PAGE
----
When the Going Gets Tough, the Tough Get to Career Services

With the economy in rough shape the Career Services team has had to rethink their strategies in preparing students for a shrinking job market. Lanna Hagge, director of Career Services, says, “Now we focus on getting students to expand their job search efforts and begin earlier to plan for jobs or graduate school entry.” Hagge notes, given the economy, that there were some interesting responses to the Senior Salute survey this year, answered by 68 percent of seniors:

  • 20 percent intended to go to graduate school in fall 2003—compared to 15 percent in fall 2002

  • 38 percent secured an entry-level job by April—compared to 19 percent of class of '02. (The number of job leads decreased slightly this year, but students were more responsive to opportunities to interview, network, and submit resumes.)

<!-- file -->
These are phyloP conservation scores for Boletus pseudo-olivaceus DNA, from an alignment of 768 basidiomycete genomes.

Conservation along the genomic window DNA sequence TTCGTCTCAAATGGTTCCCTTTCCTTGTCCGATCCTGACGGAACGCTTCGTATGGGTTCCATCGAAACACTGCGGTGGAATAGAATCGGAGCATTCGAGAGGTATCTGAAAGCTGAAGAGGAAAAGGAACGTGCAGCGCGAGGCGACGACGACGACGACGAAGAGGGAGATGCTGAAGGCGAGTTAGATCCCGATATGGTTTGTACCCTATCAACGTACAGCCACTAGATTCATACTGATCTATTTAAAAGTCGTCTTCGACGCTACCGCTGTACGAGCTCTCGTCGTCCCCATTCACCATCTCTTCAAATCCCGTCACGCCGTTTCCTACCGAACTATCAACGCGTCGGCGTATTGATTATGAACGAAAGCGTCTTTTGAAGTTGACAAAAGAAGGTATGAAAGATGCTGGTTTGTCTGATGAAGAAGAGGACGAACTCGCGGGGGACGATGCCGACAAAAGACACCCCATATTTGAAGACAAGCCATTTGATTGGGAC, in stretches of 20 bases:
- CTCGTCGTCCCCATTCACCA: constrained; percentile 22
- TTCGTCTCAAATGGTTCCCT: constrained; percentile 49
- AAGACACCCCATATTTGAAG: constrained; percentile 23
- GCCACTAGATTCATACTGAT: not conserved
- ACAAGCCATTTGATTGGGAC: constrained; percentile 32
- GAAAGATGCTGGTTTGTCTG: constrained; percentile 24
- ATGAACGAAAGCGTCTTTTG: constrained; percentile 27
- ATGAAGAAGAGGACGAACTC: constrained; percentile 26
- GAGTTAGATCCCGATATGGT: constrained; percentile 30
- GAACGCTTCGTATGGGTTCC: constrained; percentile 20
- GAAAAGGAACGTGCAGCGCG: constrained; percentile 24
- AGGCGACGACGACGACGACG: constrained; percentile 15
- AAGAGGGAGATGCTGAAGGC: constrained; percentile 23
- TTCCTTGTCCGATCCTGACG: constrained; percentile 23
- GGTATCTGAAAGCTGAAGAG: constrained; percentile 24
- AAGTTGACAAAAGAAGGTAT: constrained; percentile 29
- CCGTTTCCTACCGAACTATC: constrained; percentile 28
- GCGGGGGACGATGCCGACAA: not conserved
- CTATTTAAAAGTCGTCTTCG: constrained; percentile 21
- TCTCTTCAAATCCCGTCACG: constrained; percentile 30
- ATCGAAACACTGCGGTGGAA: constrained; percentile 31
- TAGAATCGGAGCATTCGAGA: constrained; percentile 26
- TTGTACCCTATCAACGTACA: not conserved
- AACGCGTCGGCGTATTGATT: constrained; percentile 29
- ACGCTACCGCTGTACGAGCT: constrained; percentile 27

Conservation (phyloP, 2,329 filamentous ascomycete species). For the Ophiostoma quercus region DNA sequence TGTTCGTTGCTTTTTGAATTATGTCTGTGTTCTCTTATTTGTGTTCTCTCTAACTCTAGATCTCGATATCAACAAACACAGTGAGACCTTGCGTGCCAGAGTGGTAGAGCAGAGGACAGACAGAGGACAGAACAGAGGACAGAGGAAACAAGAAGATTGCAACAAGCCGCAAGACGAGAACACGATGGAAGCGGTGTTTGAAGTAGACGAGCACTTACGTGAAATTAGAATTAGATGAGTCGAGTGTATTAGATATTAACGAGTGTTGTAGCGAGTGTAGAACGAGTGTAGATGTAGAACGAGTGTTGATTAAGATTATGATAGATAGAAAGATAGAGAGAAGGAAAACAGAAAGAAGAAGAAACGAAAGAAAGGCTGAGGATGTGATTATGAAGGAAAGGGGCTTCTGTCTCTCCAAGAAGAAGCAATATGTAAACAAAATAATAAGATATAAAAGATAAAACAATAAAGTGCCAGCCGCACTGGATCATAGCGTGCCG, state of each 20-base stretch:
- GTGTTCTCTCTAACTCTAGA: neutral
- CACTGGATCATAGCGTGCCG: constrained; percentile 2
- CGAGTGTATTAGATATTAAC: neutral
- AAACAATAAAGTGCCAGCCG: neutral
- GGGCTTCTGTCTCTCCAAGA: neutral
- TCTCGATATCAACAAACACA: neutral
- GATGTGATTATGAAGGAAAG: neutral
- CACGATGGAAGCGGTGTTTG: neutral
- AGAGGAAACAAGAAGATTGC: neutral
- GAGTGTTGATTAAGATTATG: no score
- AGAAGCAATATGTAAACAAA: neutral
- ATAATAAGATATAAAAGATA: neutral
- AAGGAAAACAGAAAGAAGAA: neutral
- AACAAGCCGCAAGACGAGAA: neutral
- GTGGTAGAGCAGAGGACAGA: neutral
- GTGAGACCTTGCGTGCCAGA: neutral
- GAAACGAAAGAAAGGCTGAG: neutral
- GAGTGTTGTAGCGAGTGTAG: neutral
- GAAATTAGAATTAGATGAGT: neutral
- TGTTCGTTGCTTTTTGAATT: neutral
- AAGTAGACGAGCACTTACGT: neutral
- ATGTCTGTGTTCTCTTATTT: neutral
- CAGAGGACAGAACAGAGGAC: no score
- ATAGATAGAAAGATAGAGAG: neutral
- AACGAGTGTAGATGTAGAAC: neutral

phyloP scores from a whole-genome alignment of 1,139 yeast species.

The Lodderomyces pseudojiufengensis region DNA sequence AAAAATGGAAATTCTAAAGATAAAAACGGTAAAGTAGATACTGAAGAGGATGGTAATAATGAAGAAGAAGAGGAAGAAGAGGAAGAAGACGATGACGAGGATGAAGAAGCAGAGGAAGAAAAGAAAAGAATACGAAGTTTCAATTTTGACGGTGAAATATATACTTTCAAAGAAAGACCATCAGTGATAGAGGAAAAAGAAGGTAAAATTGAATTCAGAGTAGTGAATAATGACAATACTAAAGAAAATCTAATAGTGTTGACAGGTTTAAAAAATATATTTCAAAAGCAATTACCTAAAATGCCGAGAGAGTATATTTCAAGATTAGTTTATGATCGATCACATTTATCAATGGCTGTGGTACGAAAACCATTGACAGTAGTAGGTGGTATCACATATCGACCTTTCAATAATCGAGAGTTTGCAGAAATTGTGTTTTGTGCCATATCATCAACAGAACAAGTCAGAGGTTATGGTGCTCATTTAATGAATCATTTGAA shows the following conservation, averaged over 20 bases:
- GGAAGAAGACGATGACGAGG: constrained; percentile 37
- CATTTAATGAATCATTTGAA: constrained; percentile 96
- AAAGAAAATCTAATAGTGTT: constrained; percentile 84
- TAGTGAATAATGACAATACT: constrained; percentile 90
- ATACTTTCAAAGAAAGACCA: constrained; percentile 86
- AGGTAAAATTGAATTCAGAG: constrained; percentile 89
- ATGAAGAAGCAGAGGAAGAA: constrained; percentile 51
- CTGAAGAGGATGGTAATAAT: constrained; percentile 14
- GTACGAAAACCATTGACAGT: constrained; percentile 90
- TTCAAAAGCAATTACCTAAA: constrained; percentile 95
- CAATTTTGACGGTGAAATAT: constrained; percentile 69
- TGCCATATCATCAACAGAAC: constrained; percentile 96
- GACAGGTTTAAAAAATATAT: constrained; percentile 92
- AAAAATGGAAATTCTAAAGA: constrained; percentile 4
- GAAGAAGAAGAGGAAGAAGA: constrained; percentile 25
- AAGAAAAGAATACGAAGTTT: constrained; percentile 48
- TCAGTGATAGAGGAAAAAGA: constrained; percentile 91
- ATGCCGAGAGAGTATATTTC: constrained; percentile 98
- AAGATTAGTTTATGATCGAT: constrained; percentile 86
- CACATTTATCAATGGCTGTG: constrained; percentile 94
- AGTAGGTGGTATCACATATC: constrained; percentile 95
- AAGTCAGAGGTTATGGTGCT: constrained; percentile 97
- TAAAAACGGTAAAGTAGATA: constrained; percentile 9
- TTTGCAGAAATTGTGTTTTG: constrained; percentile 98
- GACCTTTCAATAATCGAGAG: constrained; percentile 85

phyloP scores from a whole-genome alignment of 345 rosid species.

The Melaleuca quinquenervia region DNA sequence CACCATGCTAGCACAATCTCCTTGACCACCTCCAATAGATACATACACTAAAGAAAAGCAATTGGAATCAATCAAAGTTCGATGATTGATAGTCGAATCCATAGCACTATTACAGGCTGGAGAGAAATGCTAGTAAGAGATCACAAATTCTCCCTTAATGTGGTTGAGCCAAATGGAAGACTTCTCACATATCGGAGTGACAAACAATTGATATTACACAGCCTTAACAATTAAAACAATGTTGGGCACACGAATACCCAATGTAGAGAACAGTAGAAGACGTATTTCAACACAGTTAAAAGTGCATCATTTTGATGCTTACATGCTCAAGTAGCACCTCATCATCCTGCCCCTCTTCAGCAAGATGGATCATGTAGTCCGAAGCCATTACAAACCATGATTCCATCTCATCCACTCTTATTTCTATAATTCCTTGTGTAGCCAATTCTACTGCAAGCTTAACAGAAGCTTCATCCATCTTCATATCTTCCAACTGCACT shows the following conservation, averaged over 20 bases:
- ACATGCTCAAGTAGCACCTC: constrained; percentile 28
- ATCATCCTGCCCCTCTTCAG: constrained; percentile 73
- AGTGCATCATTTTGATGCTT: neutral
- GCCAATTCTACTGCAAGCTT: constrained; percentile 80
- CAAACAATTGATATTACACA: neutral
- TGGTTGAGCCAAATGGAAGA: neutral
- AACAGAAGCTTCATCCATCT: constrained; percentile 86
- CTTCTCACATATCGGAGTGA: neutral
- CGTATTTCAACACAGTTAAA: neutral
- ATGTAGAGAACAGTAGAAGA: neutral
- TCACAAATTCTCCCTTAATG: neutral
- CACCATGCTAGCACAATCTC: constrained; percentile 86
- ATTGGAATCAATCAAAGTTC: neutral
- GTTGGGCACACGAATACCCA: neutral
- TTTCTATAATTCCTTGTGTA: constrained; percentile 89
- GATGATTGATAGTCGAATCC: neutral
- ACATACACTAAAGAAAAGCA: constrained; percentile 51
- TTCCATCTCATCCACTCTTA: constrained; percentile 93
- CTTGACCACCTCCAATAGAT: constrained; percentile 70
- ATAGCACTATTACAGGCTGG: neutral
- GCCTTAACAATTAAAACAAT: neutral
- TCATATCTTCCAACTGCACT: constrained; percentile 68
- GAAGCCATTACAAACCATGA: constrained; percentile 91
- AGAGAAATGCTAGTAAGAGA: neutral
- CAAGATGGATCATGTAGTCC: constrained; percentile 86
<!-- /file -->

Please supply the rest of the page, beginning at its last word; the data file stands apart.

• 31 percent had a summer job lined up by April—compared to 10 percent of those in 2002.

Hagge also highlights the great cooperation between Career Services and Development/Alumni Office in producing a record number of events involving alumni connecting with students through panel discussions and presentations, networking events, and practice interviews. The number of alumni presentations more than doubled last year, with 142 alums participating and 948 students attending. One important series of events involved alumni who graduated during times with tough job markets, who emphasized the need to accept early job offers and to apply for a wider array of options.  Presenting alums included Barbara Scudder, first vice president UBS Financial Services, Inc. Elizabeth Elting, president and CEO of Transperfect Translations, Michael Loberg, CEO of Nitro-Med, Danny Meyer owner of New York City’s Blue Smoke, Gramercy Tavern, and Union Square restaurants, and Tom Chappell, of Tom’s of Maine.

And, always willing to innovate, Career Services developed the new “TC Career Mail” system—an electronic career newsletter to students’ families for whom Career Services has email addresses  “Career mail was received with great enthusiasm,” notes Hagge, “It gave parents a way to easily contact Career Services with questions—and to nudge their son or daughter about opportunities they read about!”  She adds that the newsletters often elicit job postings from parents in companies that are hiring. 

 

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